The Student News Site of Tarrant County College

The Collegian

The Student News Site of Tarrant County College

The Collegian

The Student News Site of Tarrant County College

The Collegian

Scholarship advice, pizza served for free

The Collegian logo
The Collegian logo

By Jessica Strange/reporter

Paying for school can be a challenge even at the community college level. Rise in the cost of living coupled with increased tuition can leave students wondering how to make it all work.

The “Pizza with a Purpose Scholarship Conference” March 1 on NE Campus gave attendees helpful information on applying for scholarships to help ease these burdens. The event was the first in a series of scholarship workshops.

Representatives from the TCC Foundation, advising, library services and the writing lab came together to share scholarship advice with potential applicants. Current and former TCC students shared testimonials about how scholarships helped their academic career.

Communications specialist Gloria Fisher spoke about how to apply for scholarships with the TCC Foundation. Students can submit a general application and be matched with the foundation’s extensive database of scholarships. Students are awarded an average scholarship of $885.

“You’re not guaranteed a scholarship, but there’s a good chance you could get one,” Fisher said. “There are even scholarships that are qualified at 2.0 [GPA].”

The deadline to apply for a TCC Foundation scholarship for the 2019 fall semester is April 15.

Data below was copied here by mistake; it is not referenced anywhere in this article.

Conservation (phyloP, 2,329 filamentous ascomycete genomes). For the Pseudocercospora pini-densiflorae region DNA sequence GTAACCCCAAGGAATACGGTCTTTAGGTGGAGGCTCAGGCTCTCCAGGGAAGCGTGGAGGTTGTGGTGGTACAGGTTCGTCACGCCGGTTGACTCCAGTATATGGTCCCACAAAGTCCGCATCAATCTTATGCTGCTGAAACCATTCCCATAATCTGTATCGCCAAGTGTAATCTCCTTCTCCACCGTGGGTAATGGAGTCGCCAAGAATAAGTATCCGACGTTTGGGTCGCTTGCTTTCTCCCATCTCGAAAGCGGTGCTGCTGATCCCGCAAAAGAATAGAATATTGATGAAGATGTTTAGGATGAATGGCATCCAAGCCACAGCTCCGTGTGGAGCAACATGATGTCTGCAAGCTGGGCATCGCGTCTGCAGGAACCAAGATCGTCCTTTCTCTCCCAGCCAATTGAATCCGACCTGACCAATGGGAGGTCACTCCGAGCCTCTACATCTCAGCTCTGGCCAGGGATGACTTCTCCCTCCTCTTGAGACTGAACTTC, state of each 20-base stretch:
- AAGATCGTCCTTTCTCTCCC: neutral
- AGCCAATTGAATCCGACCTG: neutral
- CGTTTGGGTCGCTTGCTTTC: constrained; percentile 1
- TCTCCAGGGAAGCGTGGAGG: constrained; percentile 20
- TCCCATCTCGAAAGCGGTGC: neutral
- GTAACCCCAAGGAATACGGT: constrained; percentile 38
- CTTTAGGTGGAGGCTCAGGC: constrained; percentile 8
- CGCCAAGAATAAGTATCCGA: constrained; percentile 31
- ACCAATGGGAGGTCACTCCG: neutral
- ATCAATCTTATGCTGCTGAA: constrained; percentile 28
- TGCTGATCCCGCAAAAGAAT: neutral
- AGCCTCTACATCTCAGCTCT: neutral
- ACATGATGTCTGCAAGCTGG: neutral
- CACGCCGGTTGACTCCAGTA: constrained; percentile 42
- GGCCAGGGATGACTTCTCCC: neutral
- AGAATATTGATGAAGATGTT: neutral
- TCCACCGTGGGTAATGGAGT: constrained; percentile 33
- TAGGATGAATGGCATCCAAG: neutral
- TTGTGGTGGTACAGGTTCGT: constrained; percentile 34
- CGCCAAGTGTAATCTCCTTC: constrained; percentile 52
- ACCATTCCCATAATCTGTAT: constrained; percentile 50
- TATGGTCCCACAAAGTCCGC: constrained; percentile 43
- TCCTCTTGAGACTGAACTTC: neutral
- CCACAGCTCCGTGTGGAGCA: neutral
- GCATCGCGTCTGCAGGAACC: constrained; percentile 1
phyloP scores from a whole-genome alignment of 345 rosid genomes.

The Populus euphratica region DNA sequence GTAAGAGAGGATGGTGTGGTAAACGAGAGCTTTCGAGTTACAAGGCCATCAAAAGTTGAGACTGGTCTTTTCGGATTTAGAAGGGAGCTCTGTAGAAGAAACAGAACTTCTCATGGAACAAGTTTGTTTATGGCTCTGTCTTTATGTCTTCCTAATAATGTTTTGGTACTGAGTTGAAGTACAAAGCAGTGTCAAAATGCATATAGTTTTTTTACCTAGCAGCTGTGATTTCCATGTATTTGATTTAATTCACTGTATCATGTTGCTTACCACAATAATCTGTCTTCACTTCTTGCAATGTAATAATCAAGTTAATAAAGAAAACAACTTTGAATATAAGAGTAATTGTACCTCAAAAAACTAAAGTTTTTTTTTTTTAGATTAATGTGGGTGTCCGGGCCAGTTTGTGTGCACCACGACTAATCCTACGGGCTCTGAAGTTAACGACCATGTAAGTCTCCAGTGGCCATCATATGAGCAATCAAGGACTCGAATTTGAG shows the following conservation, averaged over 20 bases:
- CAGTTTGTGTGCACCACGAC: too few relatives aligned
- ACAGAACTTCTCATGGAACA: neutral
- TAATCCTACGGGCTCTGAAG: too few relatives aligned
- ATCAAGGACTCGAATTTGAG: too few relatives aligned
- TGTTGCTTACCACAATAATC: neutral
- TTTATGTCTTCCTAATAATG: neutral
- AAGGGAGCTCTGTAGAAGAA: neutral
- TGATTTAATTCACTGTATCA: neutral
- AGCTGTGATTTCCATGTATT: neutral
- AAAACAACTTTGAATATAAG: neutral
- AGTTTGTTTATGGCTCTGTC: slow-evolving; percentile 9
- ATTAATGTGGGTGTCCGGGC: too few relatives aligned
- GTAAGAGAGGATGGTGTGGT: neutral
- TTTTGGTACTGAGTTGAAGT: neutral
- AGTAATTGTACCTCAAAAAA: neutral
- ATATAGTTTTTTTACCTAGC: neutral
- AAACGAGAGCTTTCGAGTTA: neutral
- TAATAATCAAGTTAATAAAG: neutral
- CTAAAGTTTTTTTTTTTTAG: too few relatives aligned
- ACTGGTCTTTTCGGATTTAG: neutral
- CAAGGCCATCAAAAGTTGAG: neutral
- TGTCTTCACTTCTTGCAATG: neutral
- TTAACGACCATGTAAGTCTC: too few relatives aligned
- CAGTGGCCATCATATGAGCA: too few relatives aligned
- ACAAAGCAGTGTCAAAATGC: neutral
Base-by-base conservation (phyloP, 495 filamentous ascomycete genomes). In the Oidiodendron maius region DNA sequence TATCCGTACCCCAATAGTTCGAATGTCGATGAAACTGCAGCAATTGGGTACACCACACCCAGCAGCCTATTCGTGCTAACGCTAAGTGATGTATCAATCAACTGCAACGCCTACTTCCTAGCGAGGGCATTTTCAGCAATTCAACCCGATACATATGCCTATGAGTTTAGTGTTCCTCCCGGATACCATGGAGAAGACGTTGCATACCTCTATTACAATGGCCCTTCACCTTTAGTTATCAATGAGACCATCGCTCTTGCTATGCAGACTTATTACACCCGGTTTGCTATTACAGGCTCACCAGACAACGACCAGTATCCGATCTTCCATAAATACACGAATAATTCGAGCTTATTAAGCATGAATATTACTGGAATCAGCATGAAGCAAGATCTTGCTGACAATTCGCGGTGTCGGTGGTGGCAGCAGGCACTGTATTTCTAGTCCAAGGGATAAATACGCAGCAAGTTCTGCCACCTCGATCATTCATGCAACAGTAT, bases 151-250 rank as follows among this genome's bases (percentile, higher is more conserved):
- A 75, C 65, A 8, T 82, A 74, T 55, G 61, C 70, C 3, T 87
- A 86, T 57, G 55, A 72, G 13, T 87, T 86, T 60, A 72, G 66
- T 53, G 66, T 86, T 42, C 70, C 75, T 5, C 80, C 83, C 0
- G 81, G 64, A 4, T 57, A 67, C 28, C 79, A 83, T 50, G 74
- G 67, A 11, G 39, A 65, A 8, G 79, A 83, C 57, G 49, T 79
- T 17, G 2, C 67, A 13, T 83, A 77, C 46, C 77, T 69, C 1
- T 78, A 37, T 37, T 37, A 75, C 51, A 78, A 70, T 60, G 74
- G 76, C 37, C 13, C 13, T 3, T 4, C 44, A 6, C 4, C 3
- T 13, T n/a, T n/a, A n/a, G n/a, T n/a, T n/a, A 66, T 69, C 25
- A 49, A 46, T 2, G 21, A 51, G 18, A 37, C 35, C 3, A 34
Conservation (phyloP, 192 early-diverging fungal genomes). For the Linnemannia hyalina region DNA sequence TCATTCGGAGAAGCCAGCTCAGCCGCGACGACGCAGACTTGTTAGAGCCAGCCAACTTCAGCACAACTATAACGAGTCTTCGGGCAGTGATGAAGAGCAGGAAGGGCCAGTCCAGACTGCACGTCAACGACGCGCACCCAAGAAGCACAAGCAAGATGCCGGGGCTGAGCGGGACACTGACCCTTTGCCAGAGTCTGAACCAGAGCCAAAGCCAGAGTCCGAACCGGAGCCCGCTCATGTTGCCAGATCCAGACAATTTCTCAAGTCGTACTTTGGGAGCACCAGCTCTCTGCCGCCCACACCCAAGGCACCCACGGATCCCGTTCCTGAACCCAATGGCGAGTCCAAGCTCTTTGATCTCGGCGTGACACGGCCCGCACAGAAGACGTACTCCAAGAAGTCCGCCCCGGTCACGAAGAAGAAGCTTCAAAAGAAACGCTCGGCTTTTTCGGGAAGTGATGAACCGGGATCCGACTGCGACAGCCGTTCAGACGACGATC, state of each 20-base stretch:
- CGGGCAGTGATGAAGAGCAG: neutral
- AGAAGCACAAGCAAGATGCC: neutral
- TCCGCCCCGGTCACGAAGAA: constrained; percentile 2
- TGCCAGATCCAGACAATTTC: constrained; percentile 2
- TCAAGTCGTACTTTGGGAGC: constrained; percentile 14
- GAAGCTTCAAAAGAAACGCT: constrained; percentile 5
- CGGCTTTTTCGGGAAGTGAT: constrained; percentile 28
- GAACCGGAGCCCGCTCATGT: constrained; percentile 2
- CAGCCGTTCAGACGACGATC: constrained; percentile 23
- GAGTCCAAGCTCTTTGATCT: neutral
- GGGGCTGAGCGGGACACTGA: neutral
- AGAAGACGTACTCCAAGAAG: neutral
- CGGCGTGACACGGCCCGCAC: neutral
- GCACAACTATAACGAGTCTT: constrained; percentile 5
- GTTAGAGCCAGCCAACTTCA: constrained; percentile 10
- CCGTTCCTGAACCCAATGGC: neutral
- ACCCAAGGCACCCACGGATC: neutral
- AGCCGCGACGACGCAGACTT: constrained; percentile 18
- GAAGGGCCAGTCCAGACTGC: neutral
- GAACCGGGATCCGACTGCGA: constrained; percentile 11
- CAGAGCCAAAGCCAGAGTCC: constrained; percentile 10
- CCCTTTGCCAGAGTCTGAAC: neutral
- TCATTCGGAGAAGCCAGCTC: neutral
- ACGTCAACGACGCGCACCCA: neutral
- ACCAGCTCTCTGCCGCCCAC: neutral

Juan Pablo Esparza is in his fourth semester at NE and used the academic learning center to help him with his application essay that earned him a scholarship.

“The most difficult and important part is the essay part of the application,” Esparza said. “You have to sell yourself to the committee in 500 words or less.”

NE English instructor Amanda Myers Brotherton and academic learning center associate Hannah Harrel expanded on writing a winning essay.

A good scholarship essay is original and honest, states clearly why you deserve to win the scholarship, avoids unnecessary information and is positive in tone, Brotherton said.

In addition to a well written essay, being involved in extracurricular activities helps differentiate students when applying for scholarships.

“Maybe there’s a social cause that you feel strongly about,” NE academic advisor Carolina Saleh said. “You might volunteer. Get creative.”

NE student Sean McElhenie came to the event with his English class. He found the information helpful and may apply for a TCC Foundation scholarship.

“Who would pass up free money,” McElhenie said.

Power Up Your Scholarship Essay Workshop
9-11 a.m. March 22 and 29
NSTU 1504
Enroll at: http://bit.ly/rsvppowerup

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